Microsoft’s E3 Event Shows Focus on Everything But Games
I’m not exactly sure who Microsoft’s Pre-E3 Press Briefing was for, but it wasn’t for your average gamer.
I found myself up in the nosebleeds at The Galen Center in Los Angeles (although I’m pretty sure I saw Obsidian Entertainment’s Feargus Urquhart in general admission too, so I didn’t feel so bad), and halfway through the briefing, I was wondering what happened to all the games. Microsoft started by showing off trailers (for third-party non-exclusive titles), and then shifted toward something else entirely. Not video games — entertainment.
Sure, it’s the end of a hardware cycle, and Microsoft is coasting a bit. So is everyone. It’s a year of sequels and spin-offs, with Microsoft showing off just five (I think) exclusive titles: Halo 4, Gears of War: Judgment, a game from Twisted Pixels, whatever that Gore Verbinski thing was, and a first-person Angry Birds clone that uses Kinect called Wreckateer. Oh, and Dance Central 3. So six games.
The rest of the games featured were not exclusive titles. The majority of the gaming discussion at Microsoft’s event focused on Kinect compatibility with games, so you’ll be able to whisper to trick terrorists in Splinter Cell: Blacklist and verbally abuse the refs in FIFA. And then Microsoft segued into the arena where it looks like the company is dumping the most money when it comes to Xbox: entertainment partnerships.
Microsoft wants you to watch all your sports on Xbox. It wants you to watch your movies on Xbox and listen to your music on Xbox. It even wants you to use your iPad and iPhone and Android tablets and phones on Xbox — and Microsoft has a smartphone operating system. But Microsoft wants Xbox to be ubiquitous, so badly that it’s willing to shoot its mobile division in the foot in order to make its Xbox division more viable to more consumers. That’s extremely telling.
What’s interesting about the whole situation is that the plan seems to be working.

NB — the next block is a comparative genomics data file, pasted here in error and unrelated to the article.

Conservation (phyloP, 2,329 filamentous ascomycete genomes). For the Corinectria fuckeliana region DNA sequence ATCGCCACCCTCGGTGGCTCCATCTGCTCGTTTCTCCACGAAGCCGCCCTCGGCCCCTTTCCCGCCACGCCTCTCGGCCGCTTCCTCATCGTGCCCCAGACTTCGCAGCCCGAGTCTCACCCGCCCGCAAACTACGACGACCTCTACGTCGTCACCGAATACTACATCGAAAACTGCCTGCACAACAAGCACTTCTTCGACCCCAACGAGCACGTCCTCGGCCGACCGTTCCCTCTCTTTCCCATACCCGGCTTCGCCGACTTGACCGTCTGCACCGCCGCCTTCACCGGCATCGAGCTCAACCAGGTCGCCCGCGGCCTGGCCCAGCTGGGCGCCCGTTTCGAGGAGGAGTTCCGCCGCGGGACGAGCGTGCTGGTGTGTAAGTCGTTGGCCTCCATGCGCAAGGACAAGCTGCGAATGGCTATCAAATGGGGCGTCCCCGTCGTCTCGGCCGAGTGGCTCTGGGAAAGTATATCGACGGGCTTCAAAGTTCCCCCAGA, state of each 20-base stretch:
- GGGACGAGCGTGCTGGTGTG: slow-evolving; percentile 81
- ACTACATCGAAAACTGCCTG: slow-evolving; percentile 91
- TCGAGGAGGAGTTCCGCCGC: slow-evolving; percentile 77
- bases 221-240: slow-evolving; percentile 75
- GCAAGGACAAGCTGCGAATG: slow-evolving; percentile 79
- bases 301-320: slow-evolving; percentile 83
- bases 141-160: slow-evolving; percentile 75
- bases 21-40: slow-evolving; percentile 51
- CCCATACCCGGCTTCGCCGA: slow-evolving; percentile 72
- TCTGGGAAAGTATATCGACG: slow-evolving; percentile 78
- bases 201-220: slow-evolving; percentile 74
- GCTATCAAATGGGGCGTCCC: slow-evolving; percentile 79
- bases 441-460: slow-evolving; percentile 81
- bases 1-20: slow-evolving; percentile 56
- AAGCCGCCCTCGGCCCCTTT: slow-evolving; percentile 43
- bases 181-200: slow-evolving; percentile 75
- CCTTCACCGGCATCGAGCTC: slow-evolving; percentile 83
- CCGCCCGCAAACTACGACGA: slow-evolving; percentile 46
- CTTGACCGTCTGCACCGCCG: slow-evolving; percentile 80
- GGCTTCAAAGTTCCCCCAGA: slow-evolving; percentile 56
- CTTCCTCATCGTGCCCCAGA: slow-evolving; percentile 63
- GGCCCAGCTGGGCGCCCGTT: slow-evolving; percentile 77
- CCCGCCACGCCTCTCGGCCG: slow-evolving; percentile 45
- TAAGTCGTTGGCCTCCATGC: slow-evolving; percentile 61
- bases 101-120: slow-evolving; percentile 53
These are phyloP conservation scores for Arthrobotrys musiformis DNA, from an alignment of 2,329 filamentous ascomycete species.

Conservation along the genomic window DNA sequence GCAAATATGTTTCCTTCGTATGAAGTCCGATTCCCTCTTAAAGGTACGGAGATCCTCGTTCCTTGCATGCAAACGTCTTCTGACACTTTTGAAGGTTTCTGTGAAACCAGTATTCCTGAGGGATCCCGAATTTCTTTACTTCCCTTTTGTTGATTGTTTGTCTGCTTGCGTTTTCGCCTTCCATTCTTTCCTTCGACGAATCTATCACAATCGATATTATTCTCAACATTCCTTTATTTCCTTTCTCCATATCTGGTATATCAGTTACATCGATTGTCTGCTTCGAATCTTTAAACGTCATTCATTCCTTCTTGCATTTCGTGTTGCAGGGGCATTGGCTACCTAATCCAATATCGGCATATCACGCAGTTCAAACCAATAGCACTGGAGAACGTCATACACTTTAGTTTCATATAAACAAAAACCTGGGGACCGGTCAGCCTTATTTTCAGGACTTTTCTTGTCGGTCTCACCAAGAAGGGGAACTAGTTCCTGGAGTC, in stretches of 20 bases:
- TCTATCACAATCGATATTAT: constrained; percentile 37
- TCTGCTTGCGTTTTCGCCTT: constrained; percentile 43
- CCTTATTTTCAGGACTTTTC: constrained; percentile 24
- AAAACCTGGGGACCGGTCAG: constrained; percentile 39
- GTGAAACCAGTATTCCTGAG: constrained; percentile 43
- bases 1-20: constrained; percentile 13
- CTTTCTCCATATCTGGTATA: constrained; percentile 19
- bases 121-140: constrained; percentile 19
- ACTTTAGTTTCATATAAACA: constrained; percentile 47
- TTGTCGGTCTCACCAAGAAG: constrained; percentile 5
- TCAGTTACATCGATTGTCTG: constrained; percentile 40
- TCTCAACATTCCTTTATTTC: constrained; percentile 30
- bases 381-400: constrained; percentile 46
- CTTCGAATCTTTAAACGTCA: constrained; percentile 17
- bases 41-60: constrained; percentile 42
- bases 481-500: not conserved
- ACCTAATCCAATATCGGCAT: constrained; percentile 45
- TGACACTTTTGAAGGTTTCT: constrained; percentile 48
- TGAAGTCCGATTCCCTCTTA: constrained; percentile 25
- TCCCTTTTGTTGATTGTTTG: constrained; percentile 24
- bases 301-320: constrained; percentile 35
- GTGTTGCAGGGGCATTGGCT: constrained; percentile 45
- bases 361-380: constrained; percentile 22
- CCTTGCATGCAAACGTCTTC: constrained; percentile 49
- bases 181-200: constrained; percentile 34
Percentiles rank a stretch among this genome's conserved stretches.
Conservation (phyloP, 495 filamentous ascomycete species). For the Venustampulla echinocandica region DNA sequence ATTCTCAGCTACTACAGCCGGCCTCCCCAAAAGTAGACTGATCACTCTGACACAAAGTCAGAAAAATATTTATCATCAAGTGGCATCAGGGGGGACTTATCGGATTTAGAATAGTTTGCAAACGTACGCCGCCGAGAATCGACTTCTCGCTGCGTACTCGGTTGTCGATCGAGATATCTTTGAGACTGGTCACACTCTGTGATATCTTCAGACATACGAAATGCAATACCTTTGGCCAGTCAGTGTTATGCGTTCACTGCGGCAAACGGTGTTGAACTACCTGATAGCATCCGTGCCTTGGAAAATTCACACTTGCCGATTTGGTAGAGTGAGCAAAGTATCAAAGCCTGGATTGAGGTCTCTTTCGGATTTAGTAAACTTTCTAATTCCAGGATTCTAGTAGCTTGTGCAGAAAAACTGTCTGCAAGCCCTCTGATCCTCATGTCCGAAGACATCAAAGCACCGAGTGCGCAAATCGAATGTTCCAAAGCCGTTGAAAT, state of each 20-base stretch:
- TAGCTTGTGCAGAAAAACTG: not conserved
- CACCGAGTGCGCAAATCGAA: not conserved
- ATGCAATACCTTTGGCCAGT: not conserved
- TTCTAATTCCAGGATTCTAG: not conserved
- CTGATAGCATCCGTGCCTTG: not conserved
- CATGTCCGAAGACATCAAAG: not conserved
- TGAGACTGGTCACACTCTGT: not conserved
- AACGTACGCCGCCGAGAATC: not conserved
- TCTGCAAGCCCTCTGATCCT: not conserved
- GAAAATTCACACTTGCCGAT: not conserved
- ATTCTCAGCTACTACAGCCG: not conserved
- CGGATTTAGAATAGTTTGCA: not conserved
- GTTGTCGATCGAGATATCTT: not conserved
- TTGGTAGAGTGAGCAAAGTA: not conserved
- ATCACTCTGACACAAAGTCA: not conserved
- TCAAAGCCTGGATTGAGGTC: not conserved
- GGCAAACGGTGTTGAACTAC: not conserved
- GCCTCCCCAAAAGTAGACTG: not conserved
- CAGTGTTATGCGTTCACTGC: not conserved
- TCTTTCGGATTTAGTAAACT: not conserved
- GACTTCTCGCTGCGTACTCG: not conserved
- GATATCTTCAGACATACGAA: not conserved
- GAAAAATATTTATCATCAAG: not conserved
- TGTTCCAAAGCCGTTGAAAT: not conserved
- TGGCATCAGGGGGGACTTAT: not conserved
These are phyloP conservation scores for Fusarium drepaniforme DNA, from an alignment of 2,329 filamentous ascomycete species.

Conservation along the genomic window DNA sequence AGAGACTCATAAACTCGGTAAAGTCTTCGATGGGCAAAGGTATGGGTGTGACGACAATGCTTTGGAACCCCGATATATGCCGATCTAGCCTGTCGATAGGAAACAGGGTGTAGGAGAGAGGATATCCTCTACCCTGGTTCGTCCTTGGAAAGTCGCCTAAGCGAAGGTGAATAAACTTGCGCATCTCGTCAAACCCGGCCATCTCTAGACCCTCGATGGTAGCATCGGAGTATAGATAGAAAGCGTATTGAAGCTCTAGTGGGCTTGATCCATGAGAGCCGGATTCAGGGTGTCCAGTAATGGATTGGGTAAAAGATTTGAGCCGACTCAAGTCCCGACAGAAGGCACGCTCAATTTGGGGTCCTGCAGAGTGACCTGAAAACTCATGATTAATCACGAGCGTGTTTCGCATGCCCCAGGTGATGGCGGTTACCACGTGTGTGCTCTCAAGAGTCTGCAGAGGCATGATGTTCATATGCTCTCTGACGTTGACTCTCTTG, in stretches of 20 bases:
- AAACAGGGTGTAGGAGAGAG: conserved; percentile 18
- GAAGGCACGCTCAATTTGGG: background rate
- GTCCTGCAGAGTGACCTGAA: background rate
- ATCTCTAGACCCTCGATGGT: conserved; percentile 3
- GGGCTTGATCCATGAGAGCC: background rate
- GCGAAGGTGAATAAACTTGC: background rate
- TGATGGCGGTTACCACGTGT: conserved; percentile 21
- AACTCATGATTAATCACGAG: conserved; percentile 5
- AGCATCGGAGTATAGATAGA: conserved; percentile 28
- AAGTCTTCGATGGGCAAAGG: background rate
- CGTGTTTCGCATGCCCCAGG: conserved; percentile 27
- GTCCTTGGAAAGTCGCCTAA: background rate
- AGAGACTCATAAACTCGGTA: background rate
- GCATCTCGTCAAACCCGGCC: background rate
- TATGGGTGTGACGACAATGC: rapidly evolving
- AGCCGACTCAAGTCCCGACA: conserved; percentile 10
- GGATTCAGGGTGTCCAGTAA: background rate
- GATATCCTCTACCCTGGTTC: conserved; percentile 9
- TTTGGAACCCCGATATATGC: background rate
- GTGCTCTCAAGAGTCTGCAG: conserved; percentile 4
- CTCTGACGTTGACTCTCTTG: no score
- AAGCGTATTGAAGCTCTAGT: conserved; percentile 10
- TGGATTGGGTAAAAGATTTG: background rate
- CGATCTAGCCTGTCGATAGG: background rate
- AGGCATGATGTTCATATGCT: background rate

Microsoft has pretty effectively stolen what Sony has been trying to get for years, and that’s the centralized, one-device living room control point. Now, before you go freaking out, fanboys, yes, Sony is definitely a viable competitor in this market. But Xbox has Kinect, and Kinect really has helped Xbox start to be come king of the living room. All those media partnerships with Kinect compatibility are interesting, because Microsoft undoubtedly spent a lot of money on them. For at least the next year — possibly longer — the Xbox strategy isn’t really about video games. It’s about everything else you do with your TV.
Next year, almost undoubtedly, Microsoft will be talking about a new console. It’ll be showing off big new games in the triple-A category and it will have many gamers excited. But at this E3, the press briefing felt to me as though it was geared much more toward casual gamers than the hardcore crowd. Hell, Microsoft even had a musical interlude with Usher to introduce elements in Dance Central 3. Hilariously, Usher twice tried to call on the audience to jump to their feet. A huge room full of game journalists, half of them with computers on their laps, were not about to jump to their feet at 10 a.m. on a Monday. What was Microsoft thinking?
That’s just it — Microsoft isn’t thinking about you, average hardcore gamer. It’s thinking about people who like Usher. It’s thinking about people who own Kinect. It’s thinking about people who own iPads and iPhones and about people who watch ESPN and Major League Baseball. It’s thinking about people who want to use Nike+ to work out in their living rooms. It was thinking about people who have Xboxes and rarely use them for games, but still use them. Microsoft’s fight this year, and probably in the future, isn’t so much to control the game-playing space, but to be the machine that you have turned on when you’re not playing games. And it rolled out a bunch of new partnerships and improvements toward that end. It wasn’t focusing on video and tablets and phones and other junk just because those things happened to exist under the broader Microsoft corporate umbrella, either. Microsoft is coming to consumers on their existing platforms, not asking them to buy a bunch of Microsoft-branded stuff to get this kind of synergy.
Not so long ago, Microsoft was breaking into the video game market, and it did so with some remarkable success. Now, it seems to me that the company is ending up where it wanted to be, using video games to segue into much broader appeal. Is it a fundamental shift we’re seeing, with Microsoft backing away from an extreme focus on the pure video game space? Maybe — it’s early yet. But while Microsoft may not be shifting focus, what we’re seeing is clear evidence that it’s continuing to expand it.